2. Liking it or not the methods that Dyche utilised will be patterned just as the rotational kick them system was employed all along the M62 under the guise of one Fergie.
    It was often said that we had a soft underbelly and to his credit Dyche formulated a plan that with Coote’s permission worked to a tee.
    They harried , left their foot in , feigned injury and did everything to break the flow of our football .
    Don’t expect anything different as the season progresses . At home we can use fast passing to get through their ” low blocks” or bus parking as it was once known but away expect the grass to be a little longer with even a little sand to slow the ball on the floor .
    It’s down to us to find a way to get past it.

  3. Surely a similar conclusion can be drawn about Manchester City? Stop Haarland receiving the ball you stop City. Simples.

    I would imagine you could draw similarly facile conclusions for stopping any team in the World.

    If only it were that simple. If it were then David Maddock could be getting paid twice for coaching at Manchester City, rather than writing drivel for The Daily Mirror and stumbling around the Toppled Bollard on a daily basis.

  4. It has been clear for many seasons how to beat Arsenal.

    Stop Odegaard by raking the back of his legs in the first minute. Gouge Saka in the eyes at the first opportunity. Throw yourself on the floor and stay down feigning injury whenever an Arsenal player comes near. Get in the referee’s face at all times, pleading for goal-kicks to become corners when attacking and the converse when defending.

    Rely on the referees being short-sighted / incompetent / biased. Appeal to their liking for good old-fashioned physical violence (unless committed by Arsenal). After all, it’s supposed to be a “man’s game” and a contact sport and referees are supposed to ignore bad tackles so that the game can flow. Be prepared to feign a head-injury whenever Arsenal look to be building a promising attack.

    Etc.Etc. From the guide-book of Pulis, Allardyce, Dyche

  5. @Nitram,

    you forget stopping Kane and Sane…

    The stupidity of the deadwood journalists is limitless…. so be it.

    Arsenal need to rise above these obstacles. The referees are incompetent. I do not believe one second they are corrupt. Just arrogant incompetent morons. And we have to deal with them. And say what you want, they have been better this season then in past seasons, at least this is how I’m seeing the games. The fact Arsenal are the PL’s poster child does have an effect.

    Teams will resort to many strategies to contain us. Mr Arteta and the players will learn from each game how to overcome them.

    Surprisingly the PL this season is much more balanced then we all expected. So it will be harder on each and every team pretending for a top 4 place and even harder for the first place.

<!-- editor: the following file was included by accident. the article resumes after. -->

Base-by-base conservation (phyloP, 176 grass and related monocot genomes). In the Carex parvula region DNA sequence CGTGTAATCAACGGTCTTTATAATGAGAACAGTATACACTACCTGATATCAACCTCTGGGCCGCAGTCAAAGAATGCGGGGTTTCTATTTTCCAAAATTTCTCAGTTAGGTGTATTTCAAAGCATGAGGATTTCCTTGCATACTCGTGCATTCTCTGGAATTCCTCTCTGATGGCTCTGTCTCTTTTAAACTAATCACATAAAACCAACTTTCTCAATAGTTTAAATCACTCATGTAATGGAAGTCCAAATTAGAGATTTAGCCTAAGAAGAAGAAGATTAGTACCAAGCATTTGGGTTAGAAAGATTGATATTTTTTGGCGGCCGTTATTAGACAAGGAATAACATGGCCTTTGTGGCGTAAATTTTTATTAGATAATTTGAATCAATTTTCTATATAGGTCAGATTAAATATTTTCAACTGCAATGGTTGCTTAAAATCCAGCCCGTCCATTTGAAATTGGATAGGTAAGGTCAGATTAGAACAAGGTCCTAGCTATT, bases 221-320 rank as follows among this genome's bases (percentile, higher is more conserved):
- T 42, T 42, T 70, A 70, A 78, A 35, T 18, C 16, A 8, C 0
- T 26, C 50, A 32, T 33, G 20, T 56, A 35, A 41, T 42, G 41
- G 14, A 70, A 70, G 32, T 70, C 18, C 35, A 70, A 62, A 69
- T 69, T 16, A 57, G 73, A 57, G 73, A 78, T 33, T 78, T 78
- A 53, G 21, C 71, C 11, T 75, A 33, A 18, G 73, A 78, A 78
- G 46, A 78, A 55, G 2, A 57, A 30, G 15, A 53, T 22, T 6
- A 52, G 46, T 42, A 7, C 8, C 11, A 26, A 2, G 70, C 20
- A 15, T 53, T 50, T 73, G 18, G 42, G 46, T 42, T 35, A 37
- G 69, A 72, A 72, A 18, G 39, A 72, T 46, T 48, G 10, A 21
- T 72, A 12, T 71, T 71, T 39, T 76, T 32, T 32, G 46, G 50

6. Chris

    “I do not believe for one second they (referees) are corrupt”.

    Me either, at least not in the accepted ‘brown envelope’ sense of the word. I have always said they simply follow the medias preferred teams. As I see it, it is they that are the referees judge jury and executioner. As such, as long as they apply the laws of the game accordingly they are safe from criticism, and safe in their job.

    “And say what you want, they have been better this season then in past seasons, at least this is how I’m seeing the games. The fact Arsenal are the PL’s poster child does have an effect”

    Yes they have. And that right there is evidence of what I am saying.

    Arsenal have always had a fractious relationship with the media and that was dramatically exacerbated by their eventual hatred, and I mean that, hatred of Wenger, which meant the referees could, and often as not did, referee us with utter contempt for the laws of the game.

    As you suggest Chris, we are indeed being refereed, if not well, at least better than for a very long time. And that I believe is indeed on the back of the medias largely positive attitude towards at least some of our players, particularly the young English contingent.

    This manifests itself most obviously in their attitude towards Saka, who it seems is universally loved, understandably so.

    He is without doubt our gold plated poster boy.

  7. OT
    Does anybody know if Man U and Crystal Palace have been charged by the FA for failing to control their players in the twenty man brawl which occurred in yesterdays match at Old Trafford?

  8. Be serious Mick , never going to happen .
    Why do you think we got Coote again so soon after our fine against Watford.? Probably because he would have free reign to use his influence over us without to much complaint.

  9. Nitram,

    As you say, it seems that Saka is universally loved. However, this does not prevent him being repeatedly kicked all over the place.

  10. John L

    True enough. Not only that but he gets booked at the slightest opportunity. Bit odd really.